Just recently I have had requests to input into a few emerging artists as to how they can progress in their music careers.
When I noted that a lot of it is hard work, and explain what that may mean, a few haven’t been happy – that I ‘killed their dreams’, thought it would be done for them, made it sounded so hard, etc ……….a shame. But, in the long term, would they have been happier if I painted a rosy picture, a view through rosé coloured glasses, that ended up proving incorrect and ended with them failing, leaving the industry, blaming me, etc. I doubt it! (And I wouldn’t be comfortable or true to myself anyway).
Anyway, the increasing level of inquiries and responses has prompted me to share a more detailed explanation and general commentary on ‘being in the business’ (or if you like ‘what does it take to be in music full time’). It’s long but covers a fair bit of ground.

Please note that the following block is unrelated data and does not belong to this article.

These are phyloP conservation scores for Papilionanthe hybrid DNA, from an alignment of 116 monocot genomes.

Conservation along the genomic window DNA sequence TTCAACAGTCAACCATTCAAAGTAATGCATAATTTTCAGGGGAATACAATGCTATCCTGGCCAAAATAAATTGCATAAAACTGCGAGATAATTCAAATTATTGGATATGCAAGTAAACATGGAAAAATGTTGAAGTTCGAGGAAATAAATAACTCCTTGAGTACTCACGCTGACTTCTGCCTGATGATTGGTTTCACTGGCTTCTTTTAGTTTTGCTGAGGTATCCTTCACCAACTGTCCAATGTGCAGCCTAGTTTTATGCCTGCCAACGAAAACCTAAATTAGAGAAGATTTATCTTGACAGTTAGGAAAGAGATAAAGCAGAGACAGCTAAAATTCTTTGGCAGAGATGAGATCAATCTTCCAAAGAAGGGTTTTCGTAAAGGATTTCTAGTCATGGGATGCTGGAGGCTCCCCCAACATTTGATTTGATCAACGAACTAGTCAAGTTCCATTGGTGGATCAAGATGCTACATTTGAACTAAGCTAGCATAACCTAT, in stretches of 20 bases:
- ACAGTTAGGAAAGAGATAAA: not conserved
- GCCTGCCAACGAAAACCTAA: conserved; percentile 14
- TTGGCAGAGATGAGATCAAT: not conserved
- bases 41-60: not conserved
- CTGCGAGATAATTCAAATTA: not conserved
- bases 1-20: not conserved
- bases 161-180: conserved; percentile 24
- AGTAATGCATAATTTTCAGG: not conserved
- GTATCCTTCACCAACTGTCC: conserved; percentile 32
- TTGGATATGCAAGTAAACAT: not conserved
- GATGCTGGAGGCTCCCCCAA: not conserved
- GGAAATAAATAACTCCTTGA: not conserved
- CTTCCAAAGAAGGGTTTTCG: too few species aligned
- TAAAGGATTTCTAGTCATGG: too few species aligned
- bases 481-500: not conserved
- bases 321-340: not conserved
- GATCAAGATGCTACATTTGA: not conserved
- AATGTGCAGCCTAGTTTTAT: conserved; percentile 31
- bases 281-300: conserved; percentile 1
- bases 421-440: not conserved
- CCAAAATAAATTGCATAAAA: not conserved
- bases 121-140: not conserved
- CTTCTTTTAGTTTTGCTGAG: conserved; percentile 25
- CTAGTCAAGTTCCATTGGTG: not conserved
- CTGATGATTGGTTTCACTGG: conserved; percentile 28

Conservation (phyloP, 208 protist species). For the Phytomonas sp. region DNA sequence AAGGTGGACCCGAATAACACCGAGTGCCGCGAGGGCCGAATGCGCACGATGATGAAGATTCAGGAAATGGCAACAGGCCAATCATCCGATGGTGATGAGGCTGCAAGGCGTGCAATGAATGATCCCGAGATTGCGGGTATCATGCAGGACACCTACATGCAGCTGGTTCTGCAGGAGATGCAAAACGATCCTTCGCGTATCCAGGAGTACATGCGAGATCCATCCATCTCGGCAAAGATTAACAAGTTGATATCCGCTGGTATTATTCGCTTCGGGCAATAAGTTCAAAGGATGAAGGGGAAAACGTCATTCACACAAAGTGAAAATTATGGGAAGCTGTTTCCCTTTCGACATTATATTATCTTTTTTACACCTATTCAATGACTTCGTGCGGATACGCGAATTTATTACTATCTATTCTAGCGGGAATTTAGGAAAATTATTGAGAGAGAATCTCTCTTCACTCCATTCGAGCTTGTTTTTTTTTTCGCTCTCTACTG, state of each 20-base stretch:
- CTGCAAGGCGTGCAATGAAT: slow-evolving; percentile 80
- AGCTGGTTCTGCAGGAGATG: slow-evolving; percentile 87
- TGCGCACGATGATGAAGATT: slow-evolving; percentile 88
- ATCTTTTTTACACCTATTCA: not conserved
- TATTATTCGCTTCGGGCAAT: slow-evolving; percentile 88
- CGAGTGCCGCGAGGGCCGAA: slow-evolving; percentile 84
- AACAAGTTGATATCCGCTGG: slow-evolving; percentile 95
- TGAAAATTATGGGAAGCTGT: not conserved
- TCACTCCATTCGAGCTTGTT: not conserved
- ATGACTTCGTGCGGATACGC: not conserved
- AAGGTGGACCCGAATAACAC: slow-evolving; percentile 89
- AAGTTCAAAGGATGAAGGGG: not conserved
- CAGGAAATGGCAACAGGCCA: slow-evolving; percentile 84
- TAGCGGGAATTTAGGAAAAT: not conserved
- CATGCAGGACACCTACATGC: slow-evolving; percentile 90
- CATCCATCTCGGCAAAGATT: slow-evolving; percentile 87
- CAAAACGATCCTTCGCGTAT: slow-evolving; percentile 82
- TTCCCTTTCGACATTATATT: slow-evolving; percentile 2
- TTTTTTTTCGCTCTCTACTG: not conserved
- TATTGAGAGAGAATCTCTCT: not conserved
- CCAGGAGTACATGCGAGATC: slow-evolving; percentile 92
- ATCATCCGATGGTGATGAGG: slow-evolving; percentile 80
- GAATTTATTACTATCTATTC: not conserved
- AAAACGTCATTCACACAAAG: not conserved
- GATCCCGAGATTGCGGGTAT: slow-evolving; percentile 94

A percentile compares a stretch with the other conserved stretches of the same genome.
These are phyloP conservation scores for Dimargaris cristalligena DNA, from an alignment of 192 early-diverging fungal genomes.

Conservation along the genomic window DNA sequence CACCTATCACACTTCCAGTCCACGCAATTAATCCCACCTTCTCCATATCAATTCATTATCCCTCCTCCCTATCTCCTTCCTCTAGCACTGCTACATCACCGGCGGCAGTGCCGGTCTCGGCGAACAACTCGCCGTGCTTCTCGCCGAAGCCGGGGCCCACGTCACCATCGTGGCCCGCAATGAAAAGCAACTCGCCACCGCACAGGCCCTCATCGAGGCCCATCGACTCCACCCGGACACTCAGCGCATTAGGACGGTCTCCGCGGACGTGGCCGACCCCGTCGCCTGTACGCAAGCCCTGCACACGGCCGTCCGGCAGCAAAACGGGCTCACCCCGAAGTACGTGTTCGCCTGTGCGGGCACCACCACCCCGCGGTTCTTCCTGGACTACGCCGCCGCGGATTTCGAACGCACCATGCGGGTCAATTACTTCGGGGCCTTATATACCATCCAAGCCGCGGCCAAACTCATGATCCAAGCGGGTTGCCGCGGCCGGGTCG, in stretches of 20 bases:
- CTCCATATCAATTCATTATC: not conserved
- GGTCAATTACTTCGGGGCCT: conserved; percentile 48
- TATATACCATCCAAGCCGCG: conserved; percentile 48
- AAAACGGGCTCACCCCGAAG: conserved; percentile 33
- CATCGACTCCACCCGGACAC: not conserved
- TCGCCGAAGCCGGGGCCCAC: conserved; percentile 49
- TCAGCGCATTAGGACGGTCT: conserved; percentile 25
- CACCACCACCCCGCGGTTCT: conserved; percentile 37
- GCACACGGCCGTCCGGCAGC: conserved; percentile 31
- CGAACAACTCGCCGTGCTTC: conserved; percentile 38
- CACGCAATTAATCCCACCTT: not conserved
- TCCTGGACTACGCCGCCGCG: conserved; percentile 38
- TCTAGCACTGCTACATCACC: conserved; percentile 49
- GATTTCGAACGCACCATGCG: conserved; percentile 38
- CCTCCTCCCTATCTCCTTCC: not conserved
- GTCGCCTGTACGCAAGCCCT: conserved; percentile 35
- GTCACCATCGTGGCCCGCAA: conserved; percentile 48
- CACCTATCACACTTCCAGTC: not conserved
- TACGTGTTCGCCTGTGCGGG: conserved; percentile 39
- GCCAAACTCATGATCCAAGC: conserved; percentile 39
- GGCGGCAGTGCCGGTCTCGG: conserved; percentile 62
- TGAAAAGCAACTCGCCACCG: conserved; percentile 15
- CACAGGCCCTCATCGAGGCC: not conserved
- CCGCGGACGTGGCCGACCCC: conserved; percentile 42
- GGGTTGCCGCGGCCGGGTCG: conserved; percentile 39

I am not talking about the person who has music as something in their lives, but it is a sideline, a hobby They have a full time job and are happy to just play with friends, at parties, whenever a gig comes up or just at home for themselves…. Not that there is anything wrong with this at all. In fact, if you like your full time work (and the money it brings in) and just want to enjoy music, this can be a very nice way to ‘do music’ …no pressure, just fun, etc.
However, if you want a ‘career in music’, build your music side of life to be full time or at least the focus, ……then this rambling general article of a range of thoughts, ideas and observations may be helpful in framing your perceptions, planning and progress.